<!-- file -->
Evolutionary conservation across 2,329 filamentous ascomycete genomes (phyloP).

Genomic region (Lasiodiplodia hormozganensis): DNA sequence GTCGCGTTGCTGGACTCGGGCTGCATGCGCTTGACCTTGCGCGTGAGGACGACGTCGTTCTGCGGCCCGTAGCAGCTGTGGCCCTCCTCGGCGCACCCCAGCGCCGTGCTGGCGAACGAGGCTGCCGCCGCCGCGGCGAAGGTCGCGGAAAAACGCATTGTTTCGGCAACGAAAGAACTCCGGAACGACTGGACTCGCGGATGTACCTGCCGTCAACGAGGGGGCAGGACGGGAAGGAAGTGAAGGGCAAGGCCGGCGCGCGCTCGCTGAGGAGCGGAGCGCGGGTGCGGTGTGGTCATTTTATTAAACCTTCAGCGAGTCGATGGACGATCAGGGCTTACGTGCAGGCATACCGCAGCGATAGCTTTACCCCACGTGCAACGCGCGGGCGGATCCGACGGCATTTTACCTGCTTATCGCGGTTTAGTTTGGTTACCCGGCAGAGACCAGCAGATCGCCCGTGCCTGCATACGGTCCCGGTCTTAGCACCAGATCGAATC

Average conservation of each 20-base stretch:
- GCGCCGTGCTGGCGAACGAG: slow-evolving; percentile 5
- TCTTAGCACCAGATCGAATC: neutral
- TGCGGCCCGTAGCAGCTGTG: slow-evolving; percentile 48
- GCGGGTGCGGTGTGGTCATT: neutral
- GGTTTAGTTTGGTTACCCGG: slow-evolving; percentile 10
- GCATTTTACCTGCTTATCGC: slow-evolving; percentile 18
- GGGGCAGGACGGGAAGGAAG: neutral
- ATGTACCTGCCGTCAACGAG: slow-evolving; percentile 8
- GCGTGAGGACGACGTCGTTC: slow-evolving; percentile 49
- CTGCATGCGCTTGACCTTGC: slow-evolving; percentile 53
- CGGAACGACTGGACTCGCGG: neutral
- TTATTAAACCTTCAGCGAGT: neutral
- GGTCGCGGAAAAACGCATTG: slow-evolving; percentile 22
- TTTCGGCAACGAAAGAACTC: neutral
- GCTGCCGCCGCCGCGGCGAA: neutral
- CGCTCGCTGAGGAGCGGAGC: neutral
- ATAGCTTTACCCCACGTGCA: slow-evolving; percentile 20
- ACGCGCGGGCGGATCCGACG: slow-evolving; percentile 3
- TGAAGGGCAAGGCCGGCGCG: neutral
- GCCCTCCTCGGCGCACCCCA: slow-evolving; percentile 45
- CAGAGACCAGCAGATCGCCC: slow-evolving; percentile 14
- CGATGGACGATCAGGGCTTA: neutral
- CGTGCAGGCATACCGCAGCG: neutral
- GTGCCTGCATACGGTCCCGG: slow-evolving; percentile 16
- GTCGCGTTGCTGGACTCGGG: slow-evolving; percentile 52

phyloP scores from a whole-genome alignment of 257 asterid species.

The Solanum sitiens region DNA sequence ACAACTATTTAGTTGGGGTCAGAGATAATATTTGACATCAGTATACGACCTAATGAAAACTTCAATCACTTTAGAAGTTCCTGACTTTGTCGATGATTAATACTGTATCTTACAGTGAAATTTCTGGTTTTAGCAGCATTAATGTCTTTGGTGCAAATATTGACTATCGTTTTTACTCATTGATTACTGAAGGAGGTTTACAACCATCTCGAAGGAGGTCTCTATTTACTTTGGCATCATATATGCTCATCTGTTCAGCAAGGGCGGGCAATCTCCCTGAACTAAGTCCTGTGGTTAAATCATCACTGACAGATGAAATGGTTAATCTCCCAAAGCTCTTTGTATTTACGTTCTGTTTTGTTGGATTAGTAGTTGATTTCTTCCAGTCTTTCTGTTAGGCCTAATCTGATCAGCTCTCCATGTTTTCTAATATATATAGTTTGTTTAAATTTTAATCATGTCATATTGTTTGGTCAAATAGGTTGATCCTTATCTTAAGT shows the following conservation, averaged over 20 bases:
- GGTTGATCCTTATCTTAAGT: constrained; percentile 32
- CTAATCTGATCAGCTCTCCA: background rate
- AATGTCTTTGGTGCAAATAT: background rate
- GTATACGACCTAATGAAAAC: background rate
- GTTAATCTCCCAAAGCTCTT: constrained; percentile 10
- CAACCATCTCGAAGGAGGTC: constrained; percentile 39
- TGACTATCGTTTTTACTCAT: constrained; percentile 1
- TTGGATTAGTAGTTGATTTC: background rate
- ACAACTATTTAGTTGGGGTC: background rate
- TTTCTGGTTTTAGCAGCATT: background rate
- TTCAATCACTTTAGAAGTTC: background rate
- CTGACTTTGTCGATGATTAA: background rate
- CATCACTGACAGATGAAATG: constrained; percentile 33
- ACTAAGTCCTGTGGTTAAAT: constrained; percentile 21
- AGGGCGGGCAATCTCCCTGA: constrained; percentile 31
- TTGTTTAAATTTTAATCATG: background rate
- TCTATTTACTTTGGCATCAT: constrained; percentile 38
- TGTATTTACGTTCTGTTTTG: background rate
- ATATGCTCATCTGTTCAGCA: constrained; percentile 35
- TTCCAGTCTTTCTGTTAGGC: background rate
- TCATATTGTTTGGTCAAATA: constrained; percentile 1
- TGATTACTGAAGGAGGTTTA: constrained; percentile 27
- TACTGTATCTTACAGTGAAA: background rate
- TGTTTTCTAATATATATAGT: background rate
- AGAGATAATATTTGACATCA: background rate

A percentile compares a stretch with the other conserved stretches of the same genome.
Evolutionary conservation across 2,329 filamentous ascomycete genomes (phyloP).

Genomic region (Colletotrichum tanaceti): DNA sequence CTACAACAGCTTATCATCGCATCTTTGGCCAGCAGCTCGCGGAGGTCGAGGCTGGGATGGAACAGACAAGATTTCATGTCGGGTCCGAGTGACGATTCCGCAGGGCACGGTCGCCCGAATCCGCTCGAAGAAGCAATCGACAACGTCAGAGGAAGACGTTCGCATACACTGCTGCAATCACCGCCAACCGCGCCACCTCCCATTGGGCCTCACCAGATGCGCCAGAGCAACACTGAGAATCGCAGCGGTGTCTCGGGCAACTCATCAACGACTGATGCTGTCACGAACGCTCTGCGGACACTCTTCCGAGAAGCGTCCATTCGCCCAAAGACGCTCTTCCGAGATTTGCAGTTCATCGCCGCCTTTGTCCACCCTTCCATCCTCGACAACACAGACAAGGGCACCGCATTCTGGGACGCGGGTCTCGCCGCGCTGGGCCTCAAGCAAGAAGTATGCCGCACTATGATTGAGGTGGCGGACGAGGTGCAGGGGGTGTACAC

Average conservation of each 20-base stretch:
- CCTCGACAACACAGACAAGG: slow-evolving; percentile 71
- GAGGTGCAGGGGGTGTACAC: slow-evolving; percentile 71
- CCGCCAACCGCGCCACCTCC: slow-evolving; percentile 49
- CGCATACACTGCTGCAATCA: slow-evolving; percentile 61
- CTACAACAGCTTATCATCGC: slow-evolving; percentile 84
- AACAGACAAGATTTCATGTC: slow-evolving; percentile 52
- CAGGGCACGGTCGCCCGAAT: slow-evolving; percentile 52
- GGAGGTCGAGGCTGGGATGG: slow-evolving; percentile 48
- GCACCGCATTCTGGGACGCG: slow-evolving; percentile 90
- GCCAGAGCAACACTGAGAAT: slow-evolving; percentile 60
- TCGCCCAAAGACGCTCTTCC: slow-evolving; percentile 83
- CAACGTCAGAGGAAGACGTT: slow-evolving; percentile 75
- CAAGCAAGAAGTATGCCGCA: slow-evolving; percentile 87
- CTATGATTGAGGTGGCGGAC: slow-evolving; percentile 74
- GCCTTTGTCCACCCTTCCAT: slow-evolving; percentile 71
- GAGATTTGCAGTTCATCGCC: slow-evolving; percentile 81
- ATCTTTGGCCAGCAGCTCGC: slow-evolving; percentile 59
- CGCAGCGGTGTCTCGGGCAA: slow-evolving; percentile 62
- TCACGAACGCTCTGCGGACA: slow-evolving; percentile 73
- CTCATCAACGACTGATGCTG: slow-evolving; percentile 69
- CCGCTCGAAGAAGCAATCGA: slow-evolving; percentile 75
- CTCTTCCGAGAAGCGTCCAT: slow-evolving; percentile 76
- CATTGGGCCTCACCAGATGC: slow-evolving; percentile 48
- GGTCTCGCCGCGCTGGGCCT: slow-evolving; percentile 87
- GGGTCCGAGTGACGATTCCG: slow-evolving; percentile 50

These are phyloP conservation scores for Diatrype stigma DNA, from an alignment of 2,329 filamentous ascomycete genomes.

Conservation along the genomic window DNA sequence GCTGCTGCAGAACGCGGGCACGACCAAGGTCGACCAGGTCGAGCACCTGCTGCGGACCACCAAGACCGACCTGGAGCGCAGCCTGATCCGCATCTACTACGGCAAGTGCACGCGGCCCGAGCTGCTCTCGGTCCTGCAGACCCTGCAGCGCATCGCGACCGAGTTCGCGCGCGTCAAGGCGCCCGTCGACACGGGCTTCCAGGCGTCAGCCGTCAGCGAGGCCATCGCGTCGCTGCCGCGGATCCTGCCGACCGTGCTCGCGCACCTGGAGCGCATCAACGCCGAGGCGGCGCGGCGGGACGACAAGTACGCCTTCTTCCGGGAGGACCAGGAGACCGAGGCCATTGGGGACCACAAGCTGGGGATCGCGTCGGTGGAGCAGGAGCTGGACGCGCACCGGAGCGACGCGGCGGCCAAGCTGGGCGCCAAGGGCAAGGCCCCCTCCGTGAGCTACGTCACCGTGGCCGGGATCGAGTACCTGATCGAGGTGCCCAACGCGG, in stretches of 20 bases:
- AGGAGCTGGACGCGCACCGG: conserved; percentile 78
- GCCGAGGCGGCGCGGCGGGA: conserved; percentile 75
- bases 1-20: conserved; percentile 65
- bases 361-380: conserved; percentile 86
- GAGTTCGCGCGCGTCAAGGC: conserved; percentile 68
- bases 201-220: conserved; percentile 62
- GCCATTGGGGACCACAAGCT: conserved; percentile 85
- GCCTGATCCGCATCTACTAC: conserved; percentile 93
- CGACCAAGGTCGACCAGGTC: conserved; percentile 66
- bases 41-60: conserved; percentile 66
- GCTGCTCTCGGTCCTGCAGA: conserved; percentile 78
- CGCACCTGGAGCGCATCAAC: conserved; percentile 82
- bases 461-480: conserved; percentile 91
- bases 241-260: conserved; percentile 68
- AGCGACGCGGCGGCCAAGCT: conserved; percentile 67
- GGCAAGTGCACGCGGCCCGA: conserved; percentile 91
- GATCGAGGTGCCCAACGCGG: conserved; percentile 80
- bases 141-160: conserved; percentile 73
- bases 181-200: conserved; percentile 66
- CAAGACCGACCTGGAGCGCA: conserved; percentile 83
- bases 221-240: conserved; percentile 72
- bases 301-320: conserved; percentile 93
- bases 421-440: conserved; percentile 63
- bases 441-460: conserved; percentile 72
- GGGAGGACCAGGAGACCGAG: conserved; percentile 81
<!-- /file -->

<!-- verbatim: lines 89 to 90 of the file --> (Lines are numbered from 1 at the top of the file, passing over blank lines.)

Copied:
- bases 1-20: conserved; percentile 65
- bases 361-380: conserved; percentile 86